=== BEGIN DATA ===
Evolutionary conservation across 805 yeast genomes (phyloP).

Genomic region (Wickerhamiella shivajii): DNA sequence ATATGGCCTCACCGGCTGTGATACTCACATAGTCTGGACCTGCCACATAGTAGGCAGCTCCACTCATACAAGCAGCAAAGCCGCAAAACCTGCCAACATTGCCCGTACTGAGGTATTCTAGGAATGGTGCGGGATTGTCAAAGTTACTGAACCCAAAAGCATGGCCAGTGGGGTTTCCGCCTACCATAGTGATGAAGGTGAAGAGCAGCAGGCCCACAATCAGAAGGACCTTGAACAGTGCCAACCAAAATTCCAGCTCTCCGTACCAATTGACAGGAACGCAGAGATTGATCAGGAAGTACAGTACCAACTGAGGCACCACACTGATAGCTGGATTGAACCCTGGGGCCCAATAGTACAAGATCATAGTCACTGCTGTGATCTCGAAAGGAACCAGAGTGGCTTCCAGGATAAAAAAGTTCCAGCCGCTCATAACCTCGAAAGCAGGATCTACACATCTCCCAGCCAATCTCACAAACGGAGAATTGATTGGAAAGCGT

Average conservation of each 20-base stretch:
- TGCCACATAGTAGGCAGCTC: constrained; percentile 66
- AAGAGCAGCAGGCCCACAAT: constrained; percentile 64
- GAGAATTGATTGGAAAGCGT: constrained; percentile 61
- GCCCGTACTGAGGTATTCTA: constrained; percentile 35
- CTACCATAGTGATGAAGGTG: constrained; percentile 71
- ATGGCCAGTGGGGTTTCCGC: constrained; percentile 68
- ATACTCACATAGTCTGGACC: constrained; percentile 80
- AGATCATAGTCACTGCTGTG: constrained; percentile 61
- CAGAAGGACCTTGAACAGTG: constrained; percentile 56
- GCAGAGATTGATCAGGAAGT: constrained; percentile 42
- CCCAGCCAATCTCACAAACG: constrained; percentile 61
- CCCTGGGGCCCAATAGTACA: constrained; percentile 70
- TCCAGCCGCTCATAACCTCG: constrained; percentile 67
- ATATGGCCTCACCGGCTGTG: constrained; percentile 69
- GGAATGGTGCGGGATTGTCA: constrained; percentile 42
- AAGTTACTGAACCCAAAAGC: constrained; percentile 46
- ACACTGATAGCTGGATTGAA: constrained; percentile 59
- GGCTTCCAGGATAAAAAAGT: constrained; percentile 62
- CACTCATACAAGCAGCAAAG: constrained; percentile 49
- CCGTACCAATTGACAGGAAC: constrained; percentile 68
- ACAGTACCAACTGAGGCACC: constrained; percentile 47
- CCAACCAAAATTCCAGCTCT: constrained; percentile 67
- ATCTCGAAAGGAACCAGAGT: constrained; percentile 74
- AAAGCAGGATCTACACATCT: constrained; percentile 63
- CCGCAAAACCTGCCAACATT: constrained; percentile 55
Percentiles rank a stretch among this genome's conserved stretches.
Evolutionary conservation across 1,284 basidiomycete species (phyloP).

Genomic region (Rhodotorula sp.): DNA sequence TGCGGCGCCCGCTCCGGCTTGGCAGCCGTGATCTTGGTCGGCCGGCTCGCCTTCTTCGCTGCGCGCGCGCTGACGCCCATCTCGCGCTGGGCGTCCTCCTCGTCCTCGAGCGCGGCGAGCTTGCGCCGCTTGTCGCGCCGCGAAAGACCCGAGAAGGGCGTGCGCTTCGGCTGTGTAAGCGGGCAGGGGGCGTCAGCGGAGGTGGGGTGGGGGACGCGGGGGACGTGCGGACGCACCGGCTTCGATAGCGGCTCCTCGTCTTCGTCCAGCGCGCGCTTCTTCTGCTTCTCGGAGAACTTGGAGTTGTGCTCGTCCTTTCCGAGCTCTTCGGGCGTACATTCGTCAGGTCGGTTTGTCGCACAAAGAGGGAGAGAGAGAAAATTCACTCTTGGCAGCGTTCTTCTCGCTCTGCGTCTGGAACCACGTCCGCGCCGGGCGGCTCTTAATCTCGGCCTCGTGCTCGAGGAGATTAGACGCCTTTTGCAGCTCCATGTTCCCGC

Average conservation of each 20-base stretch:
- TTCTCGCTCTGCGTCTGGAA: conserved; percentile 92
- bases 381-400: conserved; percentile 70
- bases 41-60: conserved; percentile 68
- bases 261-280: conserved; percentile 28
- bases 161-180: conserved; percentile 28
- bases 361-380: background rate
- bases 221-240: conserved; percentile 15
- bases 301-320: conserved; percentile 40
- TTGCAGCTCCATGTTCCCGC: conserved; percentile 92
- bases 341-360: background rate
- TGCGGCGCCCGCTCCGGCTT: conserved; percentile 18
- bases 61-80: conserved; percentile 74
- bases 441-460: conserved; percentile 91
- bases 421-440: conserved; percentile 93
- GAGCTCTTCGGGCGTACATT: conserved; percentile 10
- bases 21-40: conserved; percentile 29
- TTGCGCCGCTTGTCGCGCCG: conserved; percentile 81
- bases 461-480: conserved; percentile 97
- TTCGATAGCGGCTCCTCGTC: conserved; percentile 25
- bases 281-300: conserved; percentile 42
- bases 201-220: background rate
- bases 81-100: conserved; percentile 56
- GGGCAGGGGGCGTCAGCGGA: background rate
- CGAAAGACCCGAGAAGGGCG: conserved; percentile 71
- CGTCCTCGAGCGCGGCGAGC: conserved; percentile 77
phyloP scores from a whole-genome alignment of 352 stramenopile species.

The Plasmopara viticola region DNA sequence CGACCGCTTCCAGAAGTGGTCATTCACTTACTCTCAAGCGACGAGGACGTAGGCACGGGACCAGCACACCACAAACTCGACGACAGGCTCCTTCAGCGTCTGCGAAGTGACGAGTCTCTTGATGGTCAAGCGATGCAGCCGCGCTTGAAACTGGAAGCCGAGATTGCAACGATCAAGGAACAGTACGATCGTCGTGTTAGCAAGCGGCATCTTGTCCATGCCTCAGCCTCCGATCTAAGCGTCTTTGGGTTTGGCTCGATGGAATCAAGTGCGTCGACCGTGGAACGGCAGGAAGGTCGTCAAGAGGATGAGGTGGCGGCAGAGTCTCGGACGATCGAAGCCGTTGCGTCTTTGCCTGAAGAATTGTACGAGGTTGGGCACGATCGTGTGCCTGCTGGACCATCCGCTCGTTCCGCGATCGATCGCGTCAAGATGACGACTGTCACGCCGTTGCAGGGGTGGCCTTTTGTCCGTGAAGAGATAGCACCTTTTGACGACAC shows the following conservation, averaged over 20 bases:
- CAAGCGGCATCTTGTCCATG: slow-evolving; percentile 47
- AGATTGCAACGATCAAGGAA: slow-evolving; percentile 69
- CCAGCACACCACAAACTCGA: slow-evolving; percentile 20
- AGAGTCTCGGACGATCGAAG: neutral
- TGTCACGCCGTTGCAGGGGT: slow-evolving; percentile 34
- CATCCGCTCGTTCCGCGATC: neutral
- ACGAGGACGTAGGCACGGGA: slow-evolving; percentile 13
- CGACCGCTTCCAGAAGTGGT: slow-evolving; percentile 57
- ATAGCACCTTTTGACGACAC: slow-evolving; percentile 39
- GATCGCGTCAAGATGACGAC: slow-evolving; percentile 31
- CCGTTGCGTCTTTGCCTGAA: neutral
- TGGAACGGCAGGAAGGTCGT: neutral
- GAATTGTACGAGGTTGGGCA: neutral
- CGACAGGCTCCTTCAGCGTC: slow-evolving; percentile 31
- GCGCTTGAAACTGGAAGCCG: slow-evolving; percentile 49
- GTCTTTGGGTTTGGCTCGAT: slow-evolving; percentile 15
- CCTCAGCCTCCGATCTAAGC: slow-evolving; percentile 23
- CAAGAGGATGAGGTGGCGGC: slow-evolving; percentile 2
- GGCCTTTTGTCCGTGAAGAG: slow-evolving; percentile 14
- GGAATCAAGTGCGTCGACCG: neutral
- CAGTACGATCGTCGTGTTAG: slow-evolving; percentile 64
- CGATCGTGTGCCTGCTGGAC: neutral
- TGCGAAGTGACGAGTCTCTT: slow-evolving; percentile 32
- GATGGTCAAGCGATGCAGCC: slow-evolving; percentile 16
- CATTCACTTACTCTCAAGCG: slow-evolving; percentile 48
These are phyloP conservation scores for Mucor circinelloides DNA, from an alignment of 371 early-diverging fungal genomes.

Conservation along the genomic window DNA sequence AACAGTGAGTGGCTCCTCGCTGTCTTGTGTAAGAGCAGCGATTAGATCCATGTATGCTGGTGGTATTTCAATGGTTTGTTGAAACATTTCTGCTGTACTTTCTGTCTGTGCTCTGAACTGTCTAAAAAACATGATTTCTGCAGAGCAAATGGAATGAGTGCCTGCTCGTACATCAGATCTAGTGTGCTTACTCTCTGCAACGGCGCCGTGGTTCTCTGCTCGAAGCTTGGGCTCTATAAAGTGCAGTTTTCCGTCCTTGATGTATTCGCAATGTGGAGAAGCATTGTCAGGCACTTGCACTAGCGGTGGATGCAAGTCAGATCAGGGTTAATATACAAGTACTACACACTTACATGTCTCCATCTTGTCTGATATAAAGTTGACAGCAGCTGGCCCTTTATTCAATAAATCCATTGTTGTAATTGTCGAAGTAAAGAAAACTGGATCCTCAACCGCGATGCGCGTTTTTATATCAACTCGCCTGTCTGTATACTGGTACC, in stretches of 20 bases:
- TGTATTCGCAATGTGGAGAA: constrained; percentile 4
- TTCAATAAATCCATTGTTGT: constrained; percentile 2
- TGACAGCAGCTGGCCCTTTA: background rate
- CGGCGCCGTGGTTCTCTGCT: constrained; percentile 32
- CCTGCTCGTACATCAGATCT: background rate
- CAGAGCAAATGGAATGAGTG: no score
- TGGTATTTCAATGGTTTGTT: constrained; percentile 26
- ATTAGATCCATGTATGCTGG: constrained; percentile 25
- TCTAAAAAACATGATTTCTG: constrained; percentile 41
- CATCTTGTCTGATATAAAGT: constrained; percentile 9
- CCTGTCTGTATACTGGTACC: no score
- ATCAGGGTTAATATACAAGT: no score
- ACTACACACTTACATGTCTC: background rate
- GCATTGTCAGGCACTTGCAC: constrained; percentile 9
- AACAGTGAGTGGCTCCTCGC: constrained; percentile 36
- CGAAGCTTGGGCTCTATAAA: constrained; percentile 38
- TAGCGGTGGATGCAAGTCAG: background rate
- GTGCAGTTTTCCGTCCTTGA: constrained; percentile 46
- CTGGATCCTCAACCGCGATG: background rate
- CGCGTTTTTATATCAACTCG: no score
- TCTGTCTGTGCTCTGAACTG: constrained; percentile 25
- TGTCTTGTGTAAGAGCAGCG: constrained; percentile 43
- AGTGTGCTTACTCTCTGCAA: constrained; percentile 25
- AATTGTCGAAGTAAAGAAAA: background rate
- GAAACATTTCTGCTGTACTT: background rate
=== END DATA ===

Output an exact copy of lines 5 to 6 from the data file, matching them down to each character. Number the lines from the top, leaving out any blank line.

- AAGAGCAGCAGGCCCACAAT: constrained; percentile 64
- GAGAATTGATTGGAAAGCGT: constrained; percentile 61